Portland Trail Blazers: 3 reasons trading CJ McCollum has never made sense

CJ McCollum, Portland Trail Blazers (Photo by Jonathan Ferrey/Getty Images)
CJ McCollum, Portland Trail Blazers (Photo by Jonathan Ferrey/Getty Images) /
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Portland Trail Blazers
Portland Trail Blazers Damian Lillard CJ McCollum (Photo by Jonathan Bachman/Getty Images) /

No. 1 — It makes no sense for the Portland Trail Blazers to test Lillard’s loyalty

Consider these two statements, and tell me they aren’t cut from the same cloth?

Statement One: “Now everybody wanna play for the heat and the Lakers? Let’s go back to being competitive and going at these peoples!”

Statement Two: “I might have too much pride for that or be too much of a competitor where I couldn’t bring myself to do it, but it also makes it more fun. You get to take a monster down and that’s always fun.”

If you’ve followed the NBA long enough, you’ve likely come across both statements. The first of which comes from Kevin Durant, who questioned the competitiveness of LeBron James and the rest of the NBA’s superstar hierarchy during the controversial 2010 offseason.

The second of which came from Damian Lillard, a few weeks before the start of the 2016-17 statement. Both statements bleed of the same competitive DNA. And, besides being two of the ten best basketball players walking this planet Earth, Lillard and Durant share one similarity:

That same tag Lillard holds today as arguably the most publicly (and privately) loyal player in the Association? Durant once held that, too.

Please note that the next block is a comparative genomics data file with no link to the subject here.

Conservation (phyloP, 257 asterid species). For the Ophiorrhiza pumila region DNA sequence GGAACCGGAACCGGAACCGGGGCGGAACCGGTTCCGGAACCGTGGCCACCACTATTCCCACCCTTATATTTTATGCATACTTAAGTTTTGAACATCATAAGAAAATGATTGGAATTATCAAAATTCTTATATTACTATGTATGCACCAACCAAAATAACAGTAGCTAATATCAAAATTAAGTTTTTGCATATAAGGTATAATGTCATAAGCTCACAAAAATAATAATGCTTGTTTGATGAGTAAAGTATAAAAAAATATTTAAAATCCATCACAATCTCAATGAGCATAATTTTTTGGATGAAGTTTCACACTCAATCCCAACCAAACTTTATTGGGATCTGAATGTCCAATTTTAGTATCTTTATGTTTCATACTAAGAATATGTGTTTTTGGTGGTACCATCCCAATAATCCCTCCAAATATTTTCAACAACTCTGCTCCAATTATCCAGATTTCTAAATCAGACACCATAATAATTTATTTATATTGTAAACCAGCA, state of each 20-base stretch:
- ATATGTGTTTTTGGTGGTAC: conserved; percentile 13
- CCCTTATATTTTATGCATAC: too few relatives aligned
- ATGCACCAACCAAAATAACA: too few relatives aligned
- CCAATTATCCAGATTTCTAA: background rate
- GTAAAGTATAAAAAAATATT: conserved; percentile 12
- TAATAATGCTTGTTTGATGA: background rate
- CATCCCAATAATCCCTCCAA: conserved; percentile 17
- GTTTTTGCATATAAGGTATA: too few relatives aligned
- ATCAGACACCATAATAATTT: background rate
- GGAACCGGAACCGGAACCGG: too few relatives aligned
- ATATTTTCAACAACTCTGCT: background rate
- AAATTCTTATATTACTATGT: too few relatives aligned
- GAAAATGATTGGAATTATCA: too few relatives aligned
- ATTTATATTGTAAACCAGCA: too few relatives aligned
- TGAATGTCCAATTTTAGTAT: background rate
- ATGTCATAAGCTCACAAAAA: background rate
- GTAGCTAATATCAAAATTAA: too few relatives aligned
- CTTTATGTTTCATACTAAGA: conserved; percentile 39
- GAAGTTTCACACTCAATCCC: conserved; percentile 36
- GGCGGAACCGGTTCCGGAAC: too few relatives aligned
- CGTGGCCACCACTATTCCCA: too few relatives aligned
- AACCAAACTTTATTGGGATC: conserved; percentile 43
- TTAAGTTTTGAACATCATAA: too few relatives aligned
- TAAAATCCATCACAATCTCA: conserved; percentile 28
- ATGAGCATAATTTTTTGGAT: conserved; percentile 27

During that same summer that James was villainized for going to Miami, Durant was working a contract that: a) showed his loyalty, since he turned down a popular opt-out clause, b) extended his clause through 2015-16, and, if anything, bolstered his commitment to Oklahoma City. What changed?

Business defeated relationships, and he began to look around. The players he came in with — Jeff Green, James Harden — were gone. He was, as Lillard would say, loyal to the soil.

But those people don’t like to have their loyalty tested.

I don’t think you can compare loyalties or put them on a tier. Lillard’s proven through and through, even in his pre-NBA days that allegiance means the world to him. But say you’re in Portland’s front office. Why even give him anything to take umbrage at?

Lillard and McCollum routinely take to doing duo-interviews, and it’s obvious their tight-knit vibe isn’t a mirage. And, it shows itself on-court, year-after-year. This season’s been a test, yet even so, the two of them have produced a +3.8 net rating in 1,483 minutes together. That’s an on-off swing of 14.2 points.

It’s unclear if these trade demands are reflected by the belief that the Lillard-McCollum tandem is getting worse, but here’s a look at their per 100 possession lineup progression year-to-year, since McCollum’s been a featured option.

2015-16: (+2.8)
2016-17: (+3.5)
2017-18: (+5.4)
2018-19: (+7.2)
2019-20: (+4.0)

Before this year — a year defined by transition and injury — the two of them were improving on an incremental basis. That level of synergy isn’t something that grows on trees, and it isn’t something you’re guaranteed to replicate by flipping McCollum for something fresh.

Last year could’ve very-much-so have been the peak for this group, but I refuse to believe it. Not after watching both Lillard’s improvement this year, and what McCollum was doing post-All-Star break.

Lillard, in particular, will be 30-years-old the next time another NBA season tips off. He’s already watched one elite core crumble around him. It doesn’t seem wise to spin the mystery wheel on doing so again.